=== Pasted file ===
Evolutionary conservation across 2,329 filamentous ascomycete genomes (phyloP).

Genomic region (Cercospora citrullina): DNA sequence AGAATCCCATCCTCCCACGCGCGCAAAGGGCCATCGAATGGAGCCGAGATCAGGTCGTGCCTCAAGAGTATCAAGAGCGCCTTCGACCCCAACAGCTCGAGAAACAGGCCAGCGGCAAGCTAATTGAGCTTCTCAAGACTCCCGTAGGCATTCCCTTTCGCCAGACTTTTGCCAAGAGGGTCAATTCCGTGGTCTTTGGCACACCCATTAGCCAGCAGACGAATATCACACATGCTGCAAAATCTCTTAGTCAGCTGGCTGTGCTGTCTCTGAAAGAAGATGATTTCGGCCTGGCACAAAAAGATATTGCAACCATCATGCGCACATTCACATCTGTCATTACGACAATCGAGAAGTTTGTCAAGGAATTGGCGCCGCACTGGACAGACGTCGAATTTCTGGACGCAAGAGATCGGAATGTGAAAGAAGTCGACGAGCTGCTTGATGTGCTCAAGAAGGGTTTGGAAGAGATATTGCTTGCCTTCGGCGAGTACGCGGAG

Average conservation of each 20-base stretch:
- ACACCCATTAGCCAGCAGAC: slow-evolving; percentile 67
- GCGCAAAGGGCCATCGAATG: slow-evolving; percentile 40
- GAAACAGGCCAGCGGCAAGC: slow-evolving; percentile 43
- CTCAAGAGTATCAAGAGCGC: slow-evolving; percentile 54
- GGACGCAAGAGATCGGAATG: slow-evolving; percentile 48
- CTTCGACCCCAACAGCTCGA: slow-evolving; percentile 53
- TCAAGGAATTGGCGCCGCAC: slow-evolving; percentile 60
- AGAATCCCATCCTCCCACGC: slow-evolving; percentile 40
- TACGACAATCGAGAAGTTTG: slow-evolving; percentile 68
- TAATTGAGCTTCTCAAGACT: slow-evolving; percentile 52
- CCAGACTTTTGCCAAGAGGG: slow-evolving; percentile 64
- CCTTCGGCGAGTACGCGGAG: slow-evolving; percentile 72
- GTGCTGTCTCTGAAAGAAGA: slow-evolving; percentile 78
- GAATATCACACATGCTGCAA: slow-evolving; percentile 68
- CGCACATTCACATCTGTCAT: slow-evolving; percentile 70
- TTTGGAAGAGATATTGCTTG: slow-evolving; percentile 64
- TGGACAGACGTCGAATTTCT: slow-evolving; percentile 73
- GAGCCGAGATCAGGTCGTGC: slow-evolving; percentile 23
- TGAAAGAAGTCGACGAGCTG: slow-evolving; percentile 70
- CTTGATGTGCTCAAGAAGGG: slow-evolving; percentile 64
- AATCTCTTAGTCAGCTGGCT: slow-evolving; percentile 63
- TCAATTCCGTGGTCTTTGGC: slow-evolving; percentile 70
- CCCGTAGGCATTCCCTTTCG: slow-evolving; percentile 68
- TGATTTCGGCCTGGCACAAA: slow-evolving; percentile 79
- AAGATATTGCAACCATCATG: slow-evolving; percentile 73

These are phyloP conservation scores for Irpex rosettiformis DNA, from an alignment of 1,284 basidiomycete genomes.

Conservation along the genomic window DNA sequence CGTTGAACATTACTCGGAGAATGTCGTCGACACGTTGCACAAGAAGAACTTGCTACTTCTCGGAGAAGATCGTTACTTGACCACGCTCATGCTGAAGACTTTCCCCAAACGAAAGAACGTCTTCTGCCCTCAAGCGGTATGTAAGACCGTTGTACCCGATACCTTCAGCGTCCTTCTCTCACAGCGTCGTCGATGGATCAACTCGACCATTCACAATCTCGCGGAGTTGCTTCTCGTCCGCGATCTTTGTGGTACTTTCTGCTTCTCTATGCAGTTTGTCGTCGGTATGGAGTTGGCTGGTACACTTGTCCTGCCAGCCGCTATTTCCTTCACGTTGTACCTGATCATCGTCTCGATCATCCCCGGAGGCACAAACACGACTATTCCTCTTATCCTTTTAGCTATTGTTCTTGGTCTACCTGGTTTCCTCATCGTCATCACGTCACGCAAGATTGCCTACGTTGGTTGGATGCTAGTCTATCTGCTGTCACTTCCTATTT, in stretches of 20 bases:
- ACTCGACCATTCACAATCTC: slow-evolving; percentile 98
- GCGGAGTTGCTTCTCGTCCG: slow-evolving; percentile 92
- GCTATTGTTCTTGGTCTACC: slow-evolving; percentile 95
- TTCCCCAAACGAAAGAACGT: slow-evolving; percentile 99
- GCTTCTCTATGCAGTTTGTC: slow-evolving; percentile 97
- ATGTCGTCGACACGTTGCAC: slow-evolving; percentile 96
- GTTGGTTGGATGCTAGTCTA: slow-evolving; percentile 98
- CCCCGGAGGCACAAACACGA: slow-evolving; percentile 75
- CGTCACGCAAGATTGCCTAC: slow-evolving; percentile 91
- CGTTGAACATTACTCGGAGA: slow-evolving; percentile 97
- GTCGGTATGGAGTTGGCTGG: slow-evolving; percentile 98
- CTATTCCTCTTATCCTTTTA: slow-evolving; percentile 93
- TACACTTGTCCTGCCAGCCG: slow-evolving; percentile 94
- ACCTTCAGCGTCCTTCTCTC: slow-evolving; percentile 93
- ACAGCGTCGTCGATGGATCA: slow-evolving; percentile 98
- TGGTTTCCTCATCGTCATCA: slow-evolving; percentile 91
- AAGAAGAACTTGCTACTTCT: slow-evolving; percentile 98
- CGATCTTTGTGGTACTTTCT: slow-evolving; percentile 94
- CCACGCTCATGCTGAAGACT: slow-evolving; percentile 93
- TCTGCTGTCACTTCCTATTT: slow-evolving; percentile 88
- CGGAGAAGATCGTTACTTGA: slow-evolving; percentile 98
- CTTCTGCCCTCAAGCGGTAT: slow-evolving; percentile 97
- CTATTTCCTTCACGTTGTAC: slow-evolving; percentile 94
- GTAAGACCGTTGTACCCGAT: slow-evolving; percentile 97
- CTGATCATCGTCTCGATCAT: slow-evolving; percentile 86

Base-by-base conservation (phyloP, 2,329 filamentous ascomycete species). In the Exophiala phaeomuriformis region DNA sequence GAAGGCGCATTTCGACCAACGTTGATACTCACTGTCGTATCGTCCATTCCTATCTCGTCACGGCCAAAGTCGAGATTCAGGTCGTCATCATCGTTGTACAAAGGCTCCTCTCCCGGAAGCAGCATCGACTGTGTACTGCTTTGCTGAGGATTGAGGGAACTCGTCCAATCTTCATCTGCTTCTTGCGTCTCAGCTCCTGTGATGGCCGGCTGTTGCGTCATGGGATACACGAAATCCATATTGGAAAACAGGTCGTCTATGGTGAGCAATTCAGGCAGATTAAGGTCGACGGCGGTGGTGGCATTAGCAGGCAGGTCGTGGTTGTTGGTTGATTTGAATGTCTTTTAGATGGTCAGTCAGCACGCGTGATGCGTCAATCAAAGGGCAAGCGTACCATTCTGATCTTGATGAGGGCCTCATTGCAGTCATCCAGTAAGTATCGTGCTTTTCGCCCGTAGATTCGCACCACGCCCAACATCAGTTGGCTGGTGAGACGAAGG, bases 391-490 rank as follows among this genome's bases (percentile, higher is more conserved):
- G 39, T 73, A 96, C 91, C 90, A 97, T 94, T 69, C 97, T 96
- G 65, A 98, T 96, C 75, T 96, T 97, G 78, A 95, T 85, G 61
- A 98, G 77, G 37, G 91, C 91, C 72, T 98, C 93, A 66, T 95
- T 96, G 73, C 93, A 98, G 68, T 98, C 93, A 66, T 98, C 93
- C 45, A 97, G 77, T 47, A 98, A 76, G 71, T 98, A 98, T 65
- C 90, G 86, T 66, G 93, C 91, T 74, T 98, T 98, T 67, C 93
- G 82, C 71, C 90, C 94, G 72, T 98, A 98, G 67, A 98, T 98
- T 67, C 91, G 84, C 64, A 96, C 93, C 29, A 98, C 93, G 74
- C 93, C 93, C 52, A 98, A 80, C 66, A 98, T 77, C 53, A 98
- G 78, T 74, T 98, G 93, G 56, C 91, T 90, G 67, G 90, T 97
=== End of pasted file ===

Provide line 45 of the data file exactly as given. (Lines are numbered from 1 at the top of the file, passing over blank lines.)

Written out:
- ACAGCGTCGTCGATGGATCA: slow-evolving; percentile 98